Art@Site Sokari Douglas Camp Bus London

Sokari Douglas Camp



Living Memorial to Ken Saro-Wiwa and the Ogoni 9 (known as the Bus) is a new monument to writer and activist Ken Saro Wiwa, executed 11 years ago in Nigeria for his campaign against the devastation by oil companies of the Niger delta, was unveiled outside the Guardian's offices in central London on November 10, 2006. The "Living Memorial" is a sculpture in the form of a bus by the Nigerian‐born artist Sokari Douglas Camp, and will tour the UK over the coming year.
The memorial is a sculpture of a bus made in remembrance of the struggles of Ken Saro-Wiwa and 8 other Ogoni environmental rights activists who were sentenced and killed by a military tribunal in November 1995. The Bus calls attention to the environmental degradation and economic deprivation in which the Ogoni people live, despite being naturally blessed with enormous deposits of crude oil.
Battle Bus, created by Nigerian-born, London based sculptor Sokari Douglas Camp CBE (b. 1958) is a massive steel sculpture and living memorial that commemorates the execution of Nigerian writer and environmental activist Ken Saro-Wiwa (1941-1995). As the president of the Movement for the Survival of the Ogoni People (MOSOP) founded in 1990, Saro-Wiwa led a powerful nonviolent campaign against the environmental exploitaon of the Niger Delta by the petroleum industry. The campaign was violently ended by the Nigerian military government, when Saro-Wiwa, along with eight other activists, was arrested and controversially executed in 1995 for allegedly masterminding the murder of four Ogoni chiefs. The brutal hanging of the activists attracted global media attention and widespread outrage by the public.
To mark the 10th anniversary of Saro-Wiwa’s execution, a competition was launched by the United Kingdom-based art, activism, and research organization Platform, in collaboration with Amnesty International, the Arts Council, and Greenpeace, to create a memorial. The winning project was a mobile memorial by Sokari Douglas Camp CBE, consisting of a life-size replica of a Nigerian bus made of steel and loaded with oil barrels, which marked the names of the nine activists. After its completion in 2006, the bus was exhibited in front of The Guardian’s London offices, to then travel to Bristol, Hull, Liverpool and Birmingham—ahosen due to their historical links to the slave trade. In 2015, to mark the 20th anniversary of the brutal execution, Nigerian environmental organizations attempted to bring the memorial to Nigeria. Unfortunately, once Battle Bus arrived in Lagos, Nigeria, it was impounded by the country’s customs officers. Claiming that its presence would “cause havoc” due to its political message, they have kept Battle Bus in captivity for the past five years.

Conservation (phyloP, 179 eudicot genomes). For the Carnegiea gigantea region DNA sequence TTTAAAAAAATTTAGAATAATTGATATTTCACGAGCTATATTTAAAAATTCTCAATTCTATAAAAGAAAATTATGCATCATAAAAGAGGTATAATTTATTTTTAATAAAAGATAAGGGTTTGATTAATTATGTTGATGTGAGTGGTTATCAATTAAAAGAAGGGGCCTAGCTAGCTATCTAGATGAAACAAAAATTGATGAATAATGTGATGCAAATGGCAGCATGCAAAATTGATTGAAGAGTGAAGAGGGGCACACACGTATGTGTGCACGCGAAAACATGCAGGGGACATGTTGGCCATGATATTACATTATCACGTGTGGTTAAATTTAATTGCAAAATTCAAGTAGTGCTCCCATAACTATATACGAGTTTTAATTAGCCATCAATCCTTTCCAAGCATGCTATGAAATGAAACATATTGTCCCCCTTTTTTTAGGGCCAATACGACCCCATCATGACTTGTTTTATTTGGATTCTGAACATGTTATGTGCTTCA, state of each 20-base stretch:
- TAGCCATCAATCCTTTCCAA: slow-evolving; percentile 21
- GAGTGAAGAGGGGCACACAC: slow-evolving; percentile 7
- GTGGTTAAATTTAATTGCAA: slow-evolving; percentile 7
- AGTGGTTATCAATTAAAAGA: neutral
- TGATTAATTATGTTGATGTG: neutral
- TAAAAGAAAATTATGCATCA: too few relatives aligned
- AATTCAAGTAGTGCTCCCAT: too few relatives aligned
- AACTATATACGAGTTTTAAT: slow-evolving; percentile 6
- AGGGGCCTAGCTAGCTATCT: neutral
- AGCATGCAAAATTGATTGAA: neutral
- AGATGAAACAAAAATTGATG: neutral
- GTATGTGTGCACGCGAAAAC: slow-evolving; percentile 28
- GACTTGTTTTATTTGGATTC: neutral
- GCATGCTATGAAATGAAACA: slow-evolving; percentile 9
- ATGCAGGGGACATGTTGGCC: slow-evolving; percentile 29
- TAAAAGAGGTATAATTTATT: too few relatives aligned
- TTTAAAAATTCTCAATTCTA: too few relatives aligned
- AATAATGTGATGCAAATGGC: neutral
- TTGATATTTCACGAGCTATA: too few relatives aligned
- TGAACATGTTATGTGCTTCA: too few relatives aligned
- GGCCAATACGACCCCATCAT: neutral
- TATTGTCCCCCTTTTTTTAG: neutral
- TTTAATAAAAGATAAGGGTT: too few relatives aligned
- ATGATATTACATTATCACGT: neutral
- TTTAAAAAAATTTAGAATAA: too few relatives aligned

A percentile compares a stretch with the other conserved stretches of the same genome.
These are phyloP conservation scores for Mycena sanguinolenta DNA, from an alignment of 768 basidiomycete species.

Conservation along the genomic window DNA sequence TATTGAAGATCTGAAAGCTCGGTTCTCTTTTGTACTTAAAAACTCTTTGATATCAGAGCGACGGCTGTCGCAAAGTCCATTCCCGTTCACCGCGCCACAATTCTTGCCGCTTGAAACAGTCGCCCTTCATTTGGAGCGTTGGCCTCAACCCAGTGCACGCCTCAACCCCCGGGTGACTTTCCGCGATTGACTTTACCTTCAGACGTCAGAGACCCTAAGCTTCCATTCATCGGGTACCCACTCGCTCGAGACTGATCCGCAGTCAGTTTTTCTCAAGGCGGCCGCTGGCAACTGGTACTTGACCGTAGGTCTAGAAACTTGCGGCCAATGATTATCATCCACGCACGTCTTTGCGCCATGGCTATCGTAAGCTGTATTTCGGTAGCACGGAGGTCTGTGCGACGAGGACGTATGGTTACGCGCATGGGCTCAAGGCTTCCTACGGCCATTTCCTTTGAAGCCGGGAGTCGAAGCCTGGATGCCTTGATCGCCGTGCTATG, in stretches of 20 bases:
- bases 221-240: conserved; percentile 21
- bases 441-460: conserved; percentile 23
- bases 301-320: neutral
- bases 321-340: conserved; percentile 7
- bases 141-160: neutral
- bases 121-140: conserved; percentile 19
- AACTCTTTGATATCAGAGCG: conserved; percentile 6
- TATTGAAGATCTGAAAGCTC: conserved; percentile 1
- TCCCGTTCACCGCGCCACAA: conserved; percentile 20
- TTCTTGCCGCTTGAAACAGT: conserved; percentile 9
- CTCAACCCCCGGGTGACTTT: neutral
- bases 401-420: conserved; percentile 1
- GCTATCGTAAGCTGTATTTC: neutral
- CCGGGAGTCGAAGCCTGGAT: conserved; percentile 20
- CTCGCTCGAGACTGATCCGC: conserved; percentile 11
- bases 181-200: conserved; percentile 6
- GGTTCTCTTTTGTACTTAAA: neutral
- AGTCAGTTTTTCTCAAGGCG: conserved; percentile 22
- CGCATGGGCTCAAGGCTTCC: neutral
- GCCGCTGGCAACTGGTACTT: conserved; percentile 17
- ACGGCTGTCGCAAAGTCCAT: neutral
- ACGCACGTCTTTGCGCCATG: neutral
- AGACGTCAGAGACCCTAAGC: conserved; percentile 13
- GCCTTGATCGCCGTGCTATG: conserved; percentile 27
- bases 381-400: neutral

This essay aims to highlight the aesthetic, political and environmental significance of Battle Bus, and argue that the political tension the memorial has generated in present-day Nigeria points to the neocolonial control of multinational oil corporations such as Shell, and the Nigerian government’s complicity in exploiting local communities as well as natural resources. The impoundment of Battle Bus is an attempt to erase the violent history of the country and to keep the Niger Delta’s communities under control amidst the drastic degradation of their en To contextualize the Delta’s ecological crisis, this essay builds on the writings of Kathryn Yusoff, who argues that our current geological era, the “Anthropocene” was founded on slavery in the 15th century and is still silently fueling the genocide of black, brown, and indigenous communities—as toxic hazards, landfills, and petrochemical sites still endanger bodies along color lines.
The people of Ogoniland continue to fight for remediation and restoration of their lands and compensation after the devastation caused by oil multinationals led by sHELL.
After being on display at various places in the United Kingdom for 9 years, at the request of Ogoni Solidarity Forum-Nigeria and a few other Civil Society groups, the Bus was shipped from Tilbury Port outside London to Nigeria via Lagos Port. On arrival in Lagos, it was impounded by Custom officials who claimed that it had ‘political value’ which is capable of threatening national peace in Nigeria. They saide to Saro-Wiwa’s words which are inscribed on the side: ‘I accuse the oil companies of practising Genocide against the Ogoni’.
The Bus also displays the name of Ken Saro-Wiwa on a white steel banner, and the names of the other eight Ogoni men on sculptural barrels, currently stowed inside the Bus for transportation purposes.